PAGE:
She hired a number of people who had unconventional resumes and no congressional experience, including former students from her Harvard law school classes, such as Ganesh Sitaraman, who also served as an advisor on her presidential campaign, and Dan Geldon, who eventually served as chief of staff to both her Senate office and campaign. “Part of our agenda was about pushing bills, but also getting the executive branch to do more and do better,” recalls Jeremy Bearer-Friend, a professor at George Washington University Law School who led Warren’s tax work from 2015 through 2017. “That meant spending a lot of time through the pitfalls inside agencies, why things were moving slowly and pressing them to do more.”
Those who rose through Warren’s ranks proved themselves as highly-trained professionals as thirsty for “blood and teeth left on the floor” as their boss—and shared her penchant for digging into the details to pave the way for change. Ramamurti, Warren’s former banking counsel now at the NEC, played a lead role in preparing Warren’s infamous excoriation of former Wells Fargo CEO John Stumpf in 2016 over the bank’s fake customer account scandal. Her cross-examination is best remembered for its vitriolic one-liners—she pointedly told him he “should resign”—but it was just one of many tactics Ramamurti and his colleagues deployed to force regulators to take action. The effort led to the resignation of not only Stumpf, but also his successor, Tim Sloan, and finally, penalties from the SEC and Federal Reserve.
Julie Margetta Morgan, whom Warren calls “another data nerd” like herself, spent two years working in the Senate digging into the particulars of who carries student loan debt. What she discovered, Warren recalls, was “a job that called for oversight” of the Education Department’s administration of the loan program. They identified an obscure provision in the Higher Education Act called “defense to repayment,” and pushed the department to wipe out the loans of 30,000 students defrauded by for-profit colleges, which it did in 2015. Morgan is now focused on loan debt as a senior counsel at the Department of Education, which is in the midst of studying whether that same provision grants the department the authority to do the sort of mass debt cancellation Warren has advocated for. (Both Morgan and Ramamurti declined to comment for this story.)
Beyond hiring the “smartest, most aggressive people” she can, the former professor still sees herself as a mentor. “My job, while they’re in the Senate office, is to help them sharpen their tools, so when they leave, they’ll be more effective,” Warren tells me, noting she’s deliberate in “help[ing] them find the next job so they can make a difference.” Sometimes, that includes helping them find a new role in government—a place where they can showcase their skills. In 2018, Warren pushed her fellow Senate Democrats to tap Chopra to serve on the Federal Trade Commission, where he championed anti-trust policy. And last April, when Congress created another congressional oversight panel in the wake of yet another financial crisis, then-Senate minority leader Chuck Schumer nominated Ramamurti.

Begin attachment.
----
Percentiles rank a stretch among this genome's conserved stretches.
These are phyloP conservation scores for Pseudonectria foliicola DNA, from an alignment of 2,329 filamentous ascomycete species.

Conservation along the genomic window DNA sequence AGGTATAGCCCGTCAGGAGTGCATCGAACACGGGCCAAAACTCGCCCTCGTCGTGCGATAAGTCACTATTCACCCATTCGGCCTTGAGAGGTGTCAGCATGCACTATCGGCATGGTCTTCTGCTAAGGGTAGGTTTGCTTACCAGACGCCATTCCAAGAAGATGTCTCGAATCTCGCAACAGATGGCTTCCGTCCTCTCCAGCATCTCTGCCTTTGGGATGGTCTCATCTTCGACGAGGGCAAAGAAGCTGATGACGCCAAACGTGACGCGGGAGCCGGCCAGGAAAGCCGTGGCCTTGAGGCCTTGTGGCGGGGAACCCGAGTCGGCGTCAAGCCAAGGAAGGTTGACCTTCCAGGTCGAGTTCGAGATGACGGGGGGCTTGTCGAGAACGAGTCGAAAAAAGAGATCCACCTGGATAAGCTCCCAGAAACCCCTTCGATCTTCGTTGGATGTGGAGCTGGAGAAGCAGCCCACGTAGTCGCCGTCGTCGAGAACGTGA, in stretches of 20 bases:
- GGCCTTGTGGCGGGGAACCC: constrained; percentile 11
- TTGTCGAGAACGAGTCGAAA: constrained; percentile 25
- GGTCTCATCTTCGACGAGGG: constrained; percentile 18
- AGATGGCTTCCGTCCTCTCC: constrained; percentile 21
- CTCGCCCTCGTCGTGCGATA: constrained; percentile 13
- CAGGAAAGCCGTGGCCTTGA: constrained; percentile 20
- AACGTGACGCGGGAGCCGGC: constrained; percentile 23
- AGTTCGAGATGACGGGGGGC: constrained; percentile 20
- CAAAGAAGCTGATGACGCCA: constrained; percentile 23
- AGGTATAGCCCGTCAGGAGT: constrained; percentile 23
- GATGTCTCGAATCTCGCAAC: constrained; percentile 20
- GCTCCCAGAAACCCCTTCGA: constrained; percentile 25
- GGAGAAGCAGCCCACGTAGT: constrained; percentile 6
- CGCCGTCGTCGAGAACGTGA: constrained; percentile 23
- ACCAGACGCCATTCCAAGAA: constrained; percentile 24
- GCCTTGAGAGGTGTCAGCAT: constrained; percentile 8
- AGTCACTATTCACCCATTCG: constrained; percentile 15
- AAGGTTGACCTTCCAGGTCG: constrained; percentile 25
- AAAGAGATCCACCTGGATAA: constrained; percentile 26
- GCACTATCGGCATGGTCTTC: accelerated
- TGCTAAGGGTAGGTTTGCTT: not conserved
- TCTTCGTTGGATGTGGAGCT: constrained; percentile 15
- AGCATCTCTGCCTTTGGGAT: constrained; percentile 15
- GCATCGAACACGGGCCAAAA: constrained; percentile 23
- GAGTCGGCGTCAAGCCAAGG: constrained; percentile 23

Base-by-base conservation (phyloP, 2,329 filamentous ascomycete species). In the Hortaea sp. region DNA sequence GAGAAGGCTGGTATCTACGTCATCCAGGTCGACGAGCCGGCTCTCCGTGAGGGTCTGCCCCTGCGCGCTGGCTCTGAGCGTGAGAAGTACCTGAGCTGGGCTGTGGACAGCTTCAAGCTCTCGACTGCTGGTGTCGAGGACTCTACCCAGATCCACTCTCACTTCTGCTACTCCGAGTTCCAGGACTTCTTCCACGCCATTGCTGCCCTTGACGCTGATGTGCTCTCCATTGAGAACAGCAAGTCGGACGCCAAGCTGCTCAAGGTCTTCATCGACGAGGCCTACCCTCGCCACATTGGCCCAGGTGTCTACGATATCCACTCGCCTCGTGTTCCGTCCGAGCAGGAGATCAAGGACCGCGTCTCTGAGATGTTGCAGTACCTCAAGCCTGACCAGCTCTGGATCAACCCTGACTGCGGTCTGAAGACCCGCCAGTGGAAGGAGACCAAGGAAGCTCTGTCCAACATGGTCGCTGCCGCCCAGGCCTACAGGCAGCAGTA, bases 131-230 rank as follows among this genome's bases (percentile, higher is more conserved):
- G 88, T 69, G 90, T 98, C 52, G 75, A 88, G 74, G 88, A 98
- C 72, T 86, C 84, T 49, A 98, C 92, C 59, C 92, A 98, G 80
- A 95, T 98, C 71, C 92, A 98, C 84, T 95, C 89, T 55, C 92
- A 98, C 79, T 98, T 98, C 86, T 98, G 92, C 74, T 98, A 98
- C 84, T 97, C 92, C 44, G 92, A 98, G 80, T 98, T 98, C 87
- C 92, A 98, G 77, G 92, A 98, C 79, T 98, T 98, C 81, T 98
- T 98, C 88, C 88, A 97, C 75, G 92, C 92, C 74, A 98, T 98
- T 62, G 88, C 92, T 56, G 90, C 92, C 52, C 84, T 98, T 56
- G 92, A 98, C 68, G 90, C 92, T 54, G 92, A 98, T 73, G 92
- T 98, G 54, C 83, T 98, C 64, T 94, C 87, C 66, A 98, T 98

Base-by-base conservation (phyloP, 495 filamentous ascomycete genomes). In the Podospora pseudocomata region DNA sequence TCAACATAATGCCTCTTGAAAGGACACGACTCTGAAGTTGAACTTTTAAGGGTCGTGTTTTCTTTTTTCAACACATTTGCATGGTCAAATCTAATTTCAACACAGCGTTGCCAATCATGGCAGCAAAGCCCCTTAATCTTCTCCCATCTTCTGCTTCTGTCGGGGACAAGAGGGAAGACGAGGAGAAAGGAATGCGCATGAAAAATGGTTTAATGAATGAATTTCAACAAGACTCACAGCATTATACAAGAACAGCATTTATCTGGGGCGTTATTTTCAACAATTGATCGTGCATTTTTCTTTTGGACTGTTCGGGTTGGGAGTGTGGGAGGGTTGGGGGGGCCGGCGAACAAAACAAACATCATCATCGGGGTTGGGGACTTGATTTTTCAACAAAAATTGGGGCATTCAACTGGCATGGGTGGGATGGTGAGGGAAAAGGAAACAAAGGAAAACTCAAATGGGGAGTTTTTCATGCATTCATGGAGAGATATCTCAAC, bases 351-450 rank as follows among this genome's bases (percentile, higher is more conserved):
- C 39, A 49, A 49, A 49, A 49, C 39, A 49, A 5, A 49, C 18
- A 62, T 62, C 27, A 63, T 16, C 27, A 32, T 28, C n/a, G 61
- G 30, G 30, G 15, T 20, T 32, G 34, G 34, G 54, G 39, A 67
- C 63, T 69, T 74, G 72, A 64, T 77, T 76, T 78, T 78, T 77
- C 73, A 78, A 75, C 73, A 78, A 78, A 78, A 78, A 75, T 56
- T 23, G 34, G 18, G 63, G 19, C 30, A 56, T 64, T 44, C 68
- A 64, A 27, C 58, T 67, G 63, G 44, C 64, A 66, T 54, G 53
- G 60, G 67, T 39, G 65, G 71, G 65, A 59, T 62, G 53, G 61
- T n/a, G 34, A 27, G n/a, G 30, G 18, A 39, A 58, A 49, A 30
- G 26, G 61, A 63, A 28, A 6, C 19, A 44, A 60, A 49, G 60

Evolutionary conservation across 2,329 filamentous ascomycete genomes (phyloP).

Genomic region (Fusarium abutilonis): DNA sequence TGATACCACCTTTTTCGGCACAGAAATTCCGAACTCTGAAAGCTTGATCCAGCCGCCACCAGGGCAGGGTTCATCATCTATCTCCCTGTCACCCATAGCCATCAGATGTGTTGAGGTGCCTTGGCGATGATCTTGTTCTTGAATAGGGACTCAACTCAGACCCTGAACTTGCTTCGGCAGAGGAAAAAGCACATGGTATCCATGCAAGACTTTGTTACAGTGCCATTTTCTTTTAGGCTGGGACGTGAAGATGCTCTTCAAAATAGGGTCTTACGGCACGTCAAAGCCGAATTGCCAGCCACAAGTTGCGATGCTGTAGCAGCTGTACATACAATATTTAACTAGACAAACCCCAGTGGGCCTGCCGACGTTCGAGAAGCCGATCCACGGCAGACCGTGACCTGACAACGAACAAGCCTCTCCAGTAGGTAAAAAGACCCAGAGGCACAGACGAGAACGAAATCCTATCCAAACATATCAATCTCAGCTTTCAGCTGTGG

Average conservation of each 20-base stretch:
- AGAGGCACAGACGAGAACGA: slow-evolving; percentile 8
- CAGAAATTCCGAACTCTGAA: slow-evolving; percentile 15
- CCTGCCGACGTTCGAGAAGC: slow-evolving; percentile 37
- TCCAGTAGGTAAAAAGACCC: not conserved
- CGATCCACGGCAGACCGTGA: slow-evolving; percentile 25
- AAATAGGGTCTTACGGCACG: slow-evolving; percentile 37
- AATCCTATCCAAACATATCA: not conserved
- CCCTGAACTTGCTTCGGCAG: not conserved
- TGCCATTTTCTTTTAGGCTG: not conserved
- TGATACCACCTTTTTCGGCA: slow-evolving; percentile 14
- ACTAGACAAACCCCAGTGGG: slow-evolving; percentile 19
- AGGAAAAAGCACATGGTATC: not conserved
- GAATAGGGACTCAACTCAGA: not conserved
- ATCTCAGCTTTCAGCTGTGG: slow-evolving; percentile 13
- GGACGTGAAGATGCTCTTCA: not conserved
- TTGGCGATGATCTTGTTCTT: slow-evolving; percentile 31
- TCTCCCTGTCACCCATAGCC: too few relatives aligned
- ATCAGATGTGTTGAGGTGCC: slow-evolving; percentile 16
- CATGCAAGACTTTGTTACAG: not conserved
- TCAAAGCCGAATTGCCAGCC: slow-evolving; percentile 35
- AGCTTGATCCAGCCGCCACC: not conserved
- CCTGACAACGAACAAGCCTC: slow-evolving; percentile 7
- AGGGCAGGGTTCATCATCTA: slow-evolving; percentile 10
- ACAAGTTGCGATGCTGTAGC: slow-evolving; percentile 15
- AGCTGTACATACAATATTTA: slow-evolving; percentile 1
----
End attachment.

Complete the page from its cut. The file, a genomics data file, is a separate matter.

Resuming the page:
“She realizes that if you’re going to get a big job, you need to show you have experience in governing and politics,” Sperling says. “She encourages her people to get into positions where they can grow from, where they can get a track record for getting stuff done.”
During the Obama years, Warren torpedoed NEC Chair Larry Summers’ expected ascent to the Federal Reserve, and the following year, led the charge against Antonio Weiss, an executive at boutique asset management firm Lazard when Obama nominated him to serve as Treasury’s undersecretary of domestic finance. That veto power hung over Hillary Clinton’s presidential aspirations, and Warren exercised a quieter pressure on Clinton to avoid similar choices. The way Warren has nurtured her staff is not unrelated to her broader personnel project: It’s one means for preparing a slate of progressive-minded experts to be worthy alternatives.
Warren has been a private but constant voice to the Biden administration on personnel decisions. “I think she’s an enormous resource for the administration,” Damon Silvers, the policy director for the AFL-CIO and a friend of Warren’s. “She’s both a political power that has to be answered at some level, but she’s also a partner with great insight who offers a lot of help.”  In Biden’s transition, Warren found a like-minded ally in Ted Kaufman, Biden’s longtime chief of staff when he was in the Senate. Kaufman is best known for briefly taking over his old boss’ Senate seat when Biden ascended to the vice presidency in 2009. Less known is the fact that he later replaced Warren on the congressional panel overseeing the 2008 bank bailout and inherited her staff.